#6: Cultivate Audience Engagement
Comments, likes and shares are great for social proof, and comments are especially good for getting feedback and insight from your audience. But mixing up your calls to action to encourage engagement (rather than just subscription) has another benefit, too: a healthy boost in the search algorithm.
Again it all comes down to providing value. If people are giving your videos a thumbs up, sharing them with friends and talking about you, these are all positive signals to YouTube that the channel was right in sending searchers your way.
There’s no better example of this heightened engagement than the popular Soccer channel Copa90. They have a weekly show based on their viewers’ comments, so it’s little surprise that their engagement and rankings are off the charts.
You don’t have to go to these extremes, but you should mix up your calls to action and pose questions to get people talking in the comments. When people leave a comment, why not give them a shout-out to encourage interactivity?
Here’s a brilliant example from Screen Junkies, which uses fan comments in their videos.
The flipside of this is a comments section full of tumbleweeds, no shares (which also means fewer views) and no interaction, all of which are red flags to viewers and YouTube.
Here are a few other ways to boost your ranking:
- Upload in HD. There are also 4K, 360 and even VR upload options.
- Add closed–caption files. With closed-caption files, your scripts can be read and indexed by YouTube and Google. If you have the resources, translate your caption files into a language spoken in a secondary market or a market you’re trying to break into.
- Include links in your descriptions. Like Google, YouTube likes when you link to other relevant websites (and videos).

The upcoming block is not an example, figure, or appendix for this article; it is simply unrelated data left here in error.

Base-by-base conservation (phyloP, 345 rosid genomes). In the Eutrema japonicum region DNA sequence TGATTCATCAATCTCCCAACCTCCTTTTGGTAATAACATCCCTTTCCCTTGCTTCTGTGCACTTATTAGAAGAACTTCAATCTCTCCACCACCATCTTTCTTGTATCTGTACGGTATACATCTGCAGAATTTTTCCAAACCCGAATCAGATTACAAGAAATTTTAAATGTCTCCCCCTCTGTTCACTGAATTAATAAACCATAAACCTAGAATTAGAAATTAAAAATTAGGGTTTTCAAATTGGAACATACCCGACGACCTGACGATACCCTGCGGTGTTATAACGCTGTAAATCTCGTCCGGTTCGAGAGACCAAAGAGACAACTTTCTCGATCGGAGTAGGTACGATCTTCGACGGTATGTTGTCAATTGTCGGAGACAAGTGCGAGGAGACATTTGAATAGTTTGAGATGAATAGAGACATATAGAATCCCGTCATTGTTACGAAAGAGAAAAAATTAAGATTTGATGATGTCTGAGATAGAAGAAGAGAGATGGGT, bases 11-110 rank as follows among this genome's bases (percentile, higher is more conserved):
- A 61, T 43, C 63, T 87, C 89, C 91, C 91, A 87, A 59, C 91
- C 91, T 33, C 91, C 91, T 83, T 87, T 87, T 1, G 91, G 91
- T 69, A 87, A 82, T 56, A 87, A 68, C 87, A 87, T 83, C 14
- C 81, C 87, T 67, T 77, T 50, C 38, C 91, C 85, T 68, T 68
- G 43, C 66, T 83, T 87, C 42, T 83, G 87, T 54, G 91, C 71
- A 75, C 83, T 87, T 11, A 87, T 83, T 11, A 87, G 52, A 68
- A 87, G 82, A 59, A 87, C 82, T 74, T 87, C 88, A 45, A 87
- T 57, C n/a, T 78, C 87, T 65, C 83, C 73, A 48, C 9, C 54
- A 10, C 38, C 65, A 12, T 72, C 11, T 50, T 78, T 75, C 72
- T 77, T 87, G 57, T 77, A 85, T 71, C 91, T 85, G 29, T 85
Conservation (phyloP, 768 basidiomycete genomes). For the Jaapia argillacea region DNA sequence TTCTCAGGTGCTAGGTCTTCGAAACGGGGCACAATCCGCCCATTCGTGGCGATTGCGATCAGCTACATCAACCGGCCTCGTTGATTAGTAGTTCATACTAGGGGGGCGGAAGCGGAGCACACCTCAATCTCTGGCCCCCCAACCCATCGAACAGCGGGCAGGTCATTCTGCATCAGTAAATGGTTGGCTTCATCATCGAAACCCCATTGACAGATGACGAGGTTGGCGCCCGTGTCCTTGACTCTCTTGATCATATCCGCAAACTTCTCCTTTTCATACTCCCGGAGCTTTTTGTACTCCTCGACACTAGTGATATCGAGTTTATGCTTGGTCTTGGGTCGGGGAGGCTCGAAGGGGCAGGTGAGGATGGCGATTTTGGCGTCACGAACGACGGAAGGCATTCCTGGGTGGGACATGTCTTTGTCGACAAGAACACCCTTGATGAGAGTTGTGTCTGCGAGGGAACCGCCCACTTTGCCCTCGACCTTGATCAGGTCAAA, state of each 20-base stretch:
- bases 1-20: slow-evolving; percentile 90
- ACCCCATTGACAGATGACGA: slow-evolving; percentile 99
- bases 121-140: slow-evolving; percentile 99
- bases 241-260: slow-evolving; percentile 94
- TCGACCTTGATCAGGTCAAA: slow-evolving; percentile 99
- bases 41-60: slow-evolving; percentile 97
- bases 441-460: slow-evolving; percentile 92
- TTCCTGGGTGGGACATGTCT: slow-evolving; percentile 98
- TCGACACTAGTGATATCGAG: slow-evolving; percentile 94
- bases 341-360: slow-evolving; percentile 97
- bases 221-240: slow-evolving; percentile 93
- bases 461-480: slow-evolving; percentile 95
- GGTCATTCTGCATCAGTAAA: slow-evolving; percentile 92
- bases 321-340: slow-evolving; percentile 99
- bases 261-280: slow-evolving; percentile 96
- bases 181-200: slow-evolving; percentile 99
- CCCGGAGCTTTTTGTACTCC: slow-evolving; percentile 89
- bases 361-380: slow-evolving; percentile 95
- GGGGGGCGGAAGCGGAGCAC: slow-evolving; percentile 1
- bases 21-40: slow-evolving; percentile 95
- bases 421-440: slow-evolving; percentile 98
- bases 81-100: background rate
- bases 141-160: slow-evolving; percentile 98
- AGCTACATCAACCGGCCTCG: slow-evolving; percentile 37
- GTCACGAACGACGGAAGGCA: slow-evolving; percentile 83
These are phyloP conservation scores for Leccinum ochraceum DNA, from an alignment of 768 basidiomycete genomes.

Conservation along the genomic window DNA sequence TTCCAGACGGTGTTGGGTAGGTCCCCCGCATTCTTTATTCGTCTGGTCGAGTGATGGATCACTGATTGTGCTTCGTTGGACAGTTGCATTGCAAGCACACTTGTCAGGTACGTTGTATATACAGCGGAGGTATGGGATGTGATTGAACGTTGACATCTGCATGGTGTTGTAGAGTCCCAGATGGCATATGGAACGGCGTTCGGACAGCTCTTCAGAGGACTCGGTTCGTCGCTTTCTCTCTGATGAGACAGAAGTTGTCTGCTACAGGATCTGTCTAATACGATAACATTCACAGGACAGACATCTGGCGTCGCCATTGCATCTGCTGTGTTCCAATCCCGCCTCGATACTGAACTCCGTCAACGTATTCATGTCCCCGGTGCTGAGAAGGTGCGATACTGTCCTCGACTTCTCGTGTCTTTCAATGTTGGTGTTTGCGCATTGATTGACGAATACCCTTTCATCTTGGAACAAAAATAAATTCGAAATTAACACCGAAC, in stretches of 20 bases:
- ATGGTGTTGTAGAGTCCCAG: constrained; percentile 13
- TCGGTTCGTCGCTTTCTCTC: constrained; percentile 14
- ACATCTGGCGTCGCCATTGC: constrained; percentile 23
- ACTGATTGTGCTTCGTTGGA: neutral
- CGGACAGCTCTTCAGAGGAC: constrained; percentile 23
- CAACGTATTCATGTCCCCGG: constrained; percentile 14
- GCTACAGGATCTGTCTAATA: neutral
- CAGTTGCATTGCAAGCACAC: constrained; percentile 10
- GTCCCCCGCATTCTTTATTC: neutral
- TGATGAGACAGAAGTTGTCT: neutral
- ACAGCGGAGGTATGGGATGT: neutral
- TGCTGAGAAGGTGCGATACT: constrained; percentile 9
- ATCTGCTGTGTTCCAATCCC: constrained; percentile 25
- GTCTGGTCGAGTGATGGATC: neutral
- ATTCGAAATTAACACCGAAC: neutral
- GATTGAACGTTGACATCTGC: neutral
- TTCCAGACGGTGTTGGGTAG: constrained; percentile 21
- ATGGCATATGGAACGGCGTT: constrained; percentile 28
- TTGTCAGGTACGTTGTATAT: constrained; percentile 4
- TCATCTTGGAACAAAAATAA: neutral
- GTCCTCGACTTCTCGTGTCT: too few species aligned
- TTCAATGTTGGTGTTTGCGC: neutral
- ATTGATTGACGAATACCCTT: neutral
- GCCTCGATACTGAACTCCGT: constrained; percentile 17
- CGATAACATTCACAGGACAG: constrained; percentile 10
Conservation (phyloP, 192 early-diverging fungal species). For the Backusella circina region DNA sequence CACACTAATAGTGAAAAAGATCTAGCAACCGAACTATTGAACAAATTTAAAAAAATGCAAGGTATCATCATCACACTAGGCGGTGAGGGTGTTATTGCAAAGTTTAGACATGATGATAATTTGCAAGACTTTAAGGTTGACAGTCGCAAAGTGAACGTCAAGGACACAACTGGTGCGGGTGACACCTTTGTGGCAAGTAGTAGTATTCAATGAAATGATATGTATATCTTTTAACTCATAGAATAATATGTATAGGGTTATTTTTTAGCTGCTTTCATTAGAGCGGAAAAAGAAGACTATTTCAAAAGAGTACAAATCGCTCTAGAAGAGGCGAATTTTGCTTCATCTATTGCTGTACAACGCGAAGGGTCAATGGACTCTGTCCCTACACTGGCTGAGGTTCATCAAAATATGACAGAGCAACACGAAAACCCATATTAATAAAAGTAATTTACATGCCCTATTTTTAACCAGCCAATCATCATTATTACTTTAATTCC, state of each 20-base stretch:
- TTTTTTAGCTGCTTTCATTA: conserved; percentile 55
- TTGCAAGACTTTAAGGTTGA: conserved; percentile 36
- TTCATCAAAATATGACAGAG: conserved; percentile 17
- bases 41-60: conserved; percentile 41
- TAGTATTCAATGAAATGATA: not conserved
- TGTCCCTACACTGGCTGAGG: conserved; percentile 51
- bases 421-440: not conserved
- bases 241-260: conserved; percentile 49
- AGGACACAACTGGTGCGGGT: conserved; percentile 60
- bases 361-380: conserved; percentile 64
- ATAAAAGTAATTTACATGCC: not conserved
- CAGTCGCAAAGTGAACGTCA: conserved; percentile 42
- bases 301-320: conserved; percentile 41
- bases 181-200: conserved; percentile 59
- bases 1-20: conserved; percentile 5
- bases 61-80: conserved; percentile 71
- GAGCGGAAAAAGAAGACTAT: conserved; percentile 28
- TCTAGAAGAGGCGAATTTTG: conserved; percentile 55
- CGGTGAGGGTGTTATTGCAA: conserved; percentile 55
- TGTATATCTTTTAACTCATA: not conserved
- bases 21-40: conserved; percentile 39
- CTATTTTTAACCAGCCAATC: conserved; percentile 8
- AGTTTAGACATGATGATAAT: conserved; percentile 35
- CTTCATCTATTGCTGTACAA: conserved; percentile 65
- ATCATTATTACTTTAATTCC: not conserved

- Choose a relevant video category. If your video can easily be placed in more than one category, choose the one that has the least competition.
As with any platform you publish on, you’ll only get out of YouTube what you put into it. The steps above might seem like a lot of work, but the results make it a sound investment of your time.
Go to your YouTube Analytics now and see how many views you‘re currently getting from search. You can do this by clicking Creator Studio > Analytics > Traffic Sources and look for the stats for YouTube Search.
Make a note of your average monthly views from search and then revisit this metric once you‘ve implemented the tips above.
Even if you don’t have time to implement all of these suggestions, putting just a few into practice should result in an uptick in views. Remember, too, that this process isn’t only for new videos. The beauty of YouTube is that it allows you to revisit and optimize old videos so you can get those working harder for you, too.
What do you think? Have you tried any of these tactics to boost your YouTube views and rankings? What were the results? What tips do you have to share? Please leave your thoughts in the comments below.